Betula can be deciduous trees or shrubs, usually colouring well in autumn and often with striking white, pink, or peeling brown bark; separate male and female catkins open before or with the leaves in spring
 
B. nigra is a bushy deciduous tree to 15m or more, with peeling bark, at first reddish-brown, later almost black; glossy dark green leaves turn yellow in autumn
Metasequoia glyptostroboides

Dawn Redwood


Metasequoia is a large deciduous tree with reddish-brown fibrous bark and soft, pale green linear leaves arranged in two ranks on the shoots, colouring beautifully in autumn
 
M. glyptostroboides is a vigorous deciduous conifer making a large, narrowly conical tree to 25m, with flat sprays of narrow, pale green leaves that turn brownish-pink and yellow in autumn. Cones and flowers insignificant


Aronia melanocarpa

Chokeberries, are two[2] to three species of deciduous shrubs in the family Rosaceae, native to eastern North America. They are most commonly found in wet woods and swamps.[3][4][5][6] Chokeberries are cultivated as ornamental plants and also because they are very high in antioxidant pigment compounds, like anthocyanins. The name "chokeberry" comes from the astringency of the fruits, which are inedible when raw. The berries can be used to make wine, jam, syrup, juice, soft spreads, tea and tinctures. The fruits are eaten by birds, which then disperse the seeds in their droppings; birds do not taste astringency and feed on them freely. The chokeberries are often mistakenly called chokecherries, which is the common name for Prunus virginiana. Further adding to the ambiguity, there is a cultivar of Prunus virginiana named 'Melanocarpa',[7][8] easily confused with Aronia melanocarpa. Chokecherries are also high in antioxidant pigment compounds, like anthocyanins, further contributing to confusion. In fact, the two plants are only distantly related within the Rosaceae.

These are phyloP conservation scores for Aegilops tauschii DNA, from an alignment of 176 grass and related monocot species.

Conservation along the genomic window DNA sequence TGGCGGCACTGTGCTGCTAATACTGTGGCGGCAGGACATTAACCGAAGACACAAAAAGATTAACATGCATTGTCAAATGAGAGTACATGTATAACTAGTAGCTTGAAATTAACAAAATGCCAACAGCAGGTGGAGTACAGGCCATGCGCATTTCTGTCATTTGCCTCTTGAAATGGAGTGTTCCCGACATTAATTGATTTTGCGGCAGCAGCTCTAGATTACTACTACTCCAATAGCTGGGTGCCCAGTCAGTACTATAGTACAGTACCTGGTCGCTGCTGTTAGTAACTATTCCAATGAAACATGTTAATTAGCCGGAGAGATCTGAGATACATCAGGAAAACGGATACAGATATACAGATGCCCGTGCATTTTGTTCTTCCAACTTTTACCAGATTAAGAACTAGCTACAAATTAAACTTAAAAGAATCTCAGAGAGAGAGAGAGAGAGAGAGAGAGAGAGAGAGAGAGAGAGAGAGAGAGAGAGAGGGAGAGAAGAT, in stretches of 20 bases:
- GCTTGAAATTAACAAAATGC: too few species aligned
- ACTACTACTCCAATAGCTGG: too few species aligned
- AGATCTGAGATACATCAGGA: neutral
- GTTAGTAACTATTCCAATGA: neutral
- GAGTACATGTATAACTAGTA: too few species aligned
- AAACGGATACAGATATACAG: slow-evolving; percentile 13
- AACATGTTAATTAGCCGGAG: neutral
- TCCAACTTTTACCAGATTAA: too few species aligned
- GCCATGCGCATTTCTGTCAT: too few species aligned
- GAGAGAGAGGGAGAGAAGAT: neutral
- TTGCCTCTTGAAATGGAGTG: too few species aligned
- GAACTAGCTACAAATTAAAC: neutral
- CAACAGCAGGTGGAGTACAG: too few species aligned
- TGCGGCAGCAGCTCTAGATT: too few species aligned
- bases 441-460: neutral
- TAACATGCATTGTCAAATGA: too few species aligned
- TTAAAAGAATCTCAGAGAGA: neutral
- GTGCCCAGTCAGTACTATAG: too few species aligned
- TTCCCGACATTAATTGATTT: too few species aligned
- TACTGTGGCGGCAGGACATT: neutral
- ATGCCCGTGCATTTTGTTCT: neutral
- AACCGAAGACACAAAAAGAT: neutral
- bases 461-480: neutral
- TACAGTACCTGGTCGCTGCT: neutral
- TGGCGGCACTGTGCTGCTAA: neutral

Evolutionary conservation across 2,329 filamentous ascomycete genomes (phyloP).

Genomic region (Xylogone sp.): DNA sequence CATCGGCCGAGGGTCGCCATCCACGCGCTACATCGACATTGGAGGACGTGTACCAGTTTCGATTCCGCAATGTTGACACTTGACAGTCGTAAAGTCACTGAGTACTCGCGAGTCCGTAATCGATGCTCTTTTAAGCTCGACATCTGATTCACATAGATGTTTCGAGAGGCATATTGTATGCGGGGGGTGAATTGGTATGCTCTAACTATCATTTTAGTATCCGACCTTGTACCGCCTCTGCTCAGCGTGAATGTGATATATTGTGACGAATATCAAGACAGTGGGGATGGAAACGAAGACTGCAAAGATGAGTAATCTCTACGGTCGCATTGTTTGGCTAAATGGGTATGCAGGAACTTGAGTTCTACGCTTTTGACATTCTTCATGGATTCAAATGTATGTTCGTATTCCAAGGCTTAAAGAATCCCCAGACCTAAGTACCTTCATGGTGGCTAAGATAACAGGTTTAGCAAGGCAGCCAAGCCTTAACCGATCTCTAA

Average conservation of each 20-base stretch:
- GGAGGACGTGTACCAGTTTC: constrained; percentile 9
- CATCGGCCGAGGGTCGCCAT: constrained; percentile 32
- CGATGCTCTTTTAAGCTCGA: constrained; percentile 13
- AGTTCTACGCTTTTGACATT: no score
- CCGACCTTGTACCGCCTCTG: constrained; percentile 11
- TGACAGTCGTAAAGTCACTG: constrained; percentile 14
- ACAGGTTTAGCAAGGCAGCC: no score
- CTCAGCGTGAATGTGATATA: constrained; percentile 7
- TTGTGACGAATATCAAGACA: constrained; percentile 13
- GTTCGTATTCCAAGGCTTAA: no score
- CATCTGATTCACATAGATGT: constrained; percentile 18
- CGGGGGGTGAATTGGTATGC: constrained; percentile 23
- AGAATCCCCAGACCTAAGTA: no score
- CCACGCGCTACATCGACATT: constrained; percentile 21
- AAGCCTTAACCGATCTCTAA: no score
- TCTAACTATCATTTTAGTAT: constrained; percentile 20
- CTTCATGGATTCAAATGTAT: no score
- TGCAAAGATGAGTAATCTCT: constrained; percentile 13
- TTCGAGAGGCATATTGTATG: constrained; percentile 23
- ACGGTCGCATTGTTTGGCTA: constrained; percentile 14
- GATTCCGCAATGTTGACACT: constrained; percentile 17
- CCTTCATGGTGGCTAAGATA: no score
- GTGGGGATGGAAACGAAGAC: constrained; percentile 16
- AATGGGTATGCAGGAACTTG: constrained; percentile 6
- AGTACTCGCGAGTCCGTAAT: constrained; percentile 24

Salix viminalis

Willow

Salix viminalis is a multistemmed shrub growing to between 3 and 6 m (9.8 and 20 ft) (rarely to 10 m (33 ft)) tall. It has long, erect, straight branches with greenish-grey bark. The leaves long and slender, 10–25 cm long but only 0.5–2 cm broad; they are dark green above, with a silky grey-haired underside. The flowers are catkins, produced in early spring before the leaves; they are dioecious, with male and female catkins on separate plants. The male catkins are yellow and oval-shaped; the female catkins are longer and more cylindrical; they mature in early summer when the fruit capsules split open to release the numerous minute seeds.[1][2]

[edit]Distribution and habitat


It is commonly found by streams and other wet places. The exact native range is uncertain due to extensive historical cultivation; it is certainly native from central Europe east to western Asia, but may also be native as far west as southeastern England. As a cultivated or naturalised plant, it is widespread throughout both Britain and Ireland, but only at lower altitudes. It is one of the least variable willows, but it will hybridise with several other species.
Alnus incana

Alnus incana (Grey Alder or Speckled Alder) is a species of alder with a wide range across the cooler parts of the Northern Hemisphere. It is a small to medium size tree 15-20 m tall with smooth grey bark even in old age, its life span being a maximum of 60-100 years. The leaves are matt green, ovoid, 5-11 cm long and 4-8 cm broad. The flowers are catkins, appearing early in spring before the leaves emerge, the male catkins pendulous and 5-10 cm long, the female catkins 1.5 cm long and one cm broad when mature in late autumn. The seeds are small, 1-2 mm long, and light brown with a narrow encircling wing. The Grey Alder has a shallow root system, and is marked not only by vigorous production of stump suckers, but also by root suckers, especially in the northern parts of its range. The wood resembles that of the black alder, but is somewhat paler and of little value.